Bouncing off the previous thought, if numbers lie, then you really can’t rely on numbers. On top of that, there can also be human error. For example, we had a data set that had total occurrences of a particular incident in 3 years, and also population information for 3 years. Do get the rate per unit of population, you can either use the total occurrences in 3 years divided by the total population in 3 years; or the average occurrences divided by the average population. In my initial analysis, I used the total occurrences divided by the average population, so the rate became way, way inflated. I was so embarrassed when I double-checked the data and noticed my mistake because it seemed so basic, but luckily, despite my frantic explanation, the attorneys didn’t seem to have an idea what I was talking about. This was a silly error, but on a more serious note, the experience solidified what a mentor had once cautioned me about using numbers. She said that numbers can certainly make a point, but numbers can be a convenient way for people to stave off having to make more important moral calculations. Even with no mistakes, on paper, the numbers might make it seem justified to take an action when it might not be the most morally sound idea.

I was extremely grateful to have had this learning experience, and it only served to solidify my interest in the application of statistics in law and social sciences. Without funding from Career Services, however, I would never have been able to afford the exorbitance of New York City.

Designing for a Better Future

This is the next in a series of posts by recipients of the Career Services Summer Funding grant.  We’ve asked funding recipients to reflect on their summer experiences and talk about the industries in which they’ve been spending the summer.  You can read the entire series here.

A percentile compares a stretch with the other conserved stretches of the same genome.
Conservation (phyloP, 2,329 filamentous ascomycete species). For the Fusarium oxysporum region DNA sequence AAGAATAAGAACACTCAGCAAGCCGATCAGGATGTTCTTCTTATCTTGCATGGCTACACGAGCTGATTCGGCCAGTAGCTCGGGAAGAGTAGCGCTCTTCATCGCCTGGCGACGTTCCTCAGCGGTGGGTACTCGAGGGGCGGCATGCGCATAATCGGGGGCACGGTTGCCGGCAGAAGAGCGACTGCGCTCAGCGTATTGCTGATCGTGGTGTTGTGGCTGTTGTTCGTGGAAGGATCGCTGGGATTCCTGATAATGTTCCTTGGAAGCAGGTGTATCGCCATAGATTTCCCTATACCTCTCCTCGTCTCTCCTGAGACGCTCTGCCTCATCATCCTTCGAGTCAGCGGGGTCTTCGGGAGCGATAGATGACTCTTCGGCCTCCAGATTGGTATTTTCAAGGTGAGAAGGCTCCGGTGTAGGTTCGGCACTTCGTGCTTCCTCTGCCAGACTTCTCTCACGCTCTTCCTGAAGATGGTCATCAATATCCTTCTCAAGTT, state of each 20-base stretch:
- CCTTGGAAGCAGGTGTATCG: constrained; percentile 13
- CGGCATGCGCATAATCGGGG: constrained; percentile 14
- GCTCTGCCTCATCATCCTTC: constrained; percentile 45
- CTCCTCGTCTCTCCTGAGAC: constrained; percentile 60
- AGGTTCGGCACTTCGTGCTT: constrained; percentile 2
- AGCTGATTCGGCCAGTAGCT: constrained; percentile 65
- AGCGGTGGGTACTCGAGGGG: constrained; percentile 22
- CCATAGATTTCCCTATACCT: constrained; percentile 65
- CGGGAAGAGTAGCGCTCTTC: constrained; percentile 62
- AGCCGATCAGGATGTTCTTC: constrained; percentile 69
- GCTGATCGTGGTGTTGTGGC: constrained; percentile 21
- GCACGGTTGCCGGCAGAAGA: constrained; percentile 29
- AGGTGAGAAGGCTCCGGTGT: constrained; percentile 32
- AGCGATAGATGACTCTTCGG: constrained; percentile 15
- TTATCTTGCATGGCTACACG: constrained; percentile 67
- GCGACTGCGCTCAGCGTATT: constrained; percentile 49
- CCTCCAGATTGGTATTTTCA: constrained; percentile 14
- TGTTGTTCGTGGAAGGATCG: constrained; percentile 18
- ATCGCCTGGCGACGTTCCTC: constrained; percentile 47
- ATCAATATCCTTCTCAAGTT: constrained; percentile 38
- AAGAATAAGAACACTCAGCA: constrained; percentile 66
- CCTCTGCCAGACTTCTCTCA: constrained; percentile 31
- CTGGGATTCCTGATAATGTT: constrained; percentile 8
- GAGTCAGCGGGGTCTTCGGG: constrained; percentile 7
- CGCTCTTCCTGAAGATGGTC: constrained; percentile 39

This blog is by Pele Colins, SEAS’ 17 and Steve Rybicki, SEAS ’16.

The company with whom we were offered summer work is called Robohand, which is located in Pretoria, South Africa – not far from Johannesburg. Robohand works out of a large house, as opposed to an office building, called House 4 Hack, an incredible technological innovation center. Doctors (PhDs) and countless intellectuals come to the house every day and work on a number of different projects. Aside from Robohand, these projects include 3D printer development, development of quadcoptors and drones, advanced computer science and software development, etc…

robohandRobohand was created back in 2012 by a South African carpenter and innovator named Richard Van As, who created the idea for the hand after losing a few of his fingers in an accident. What originally began as on opportunity to rebuild his own fingers expanded into a company helping individuals all over the world. In fact, a Robohand product exists in every country around the world, except three!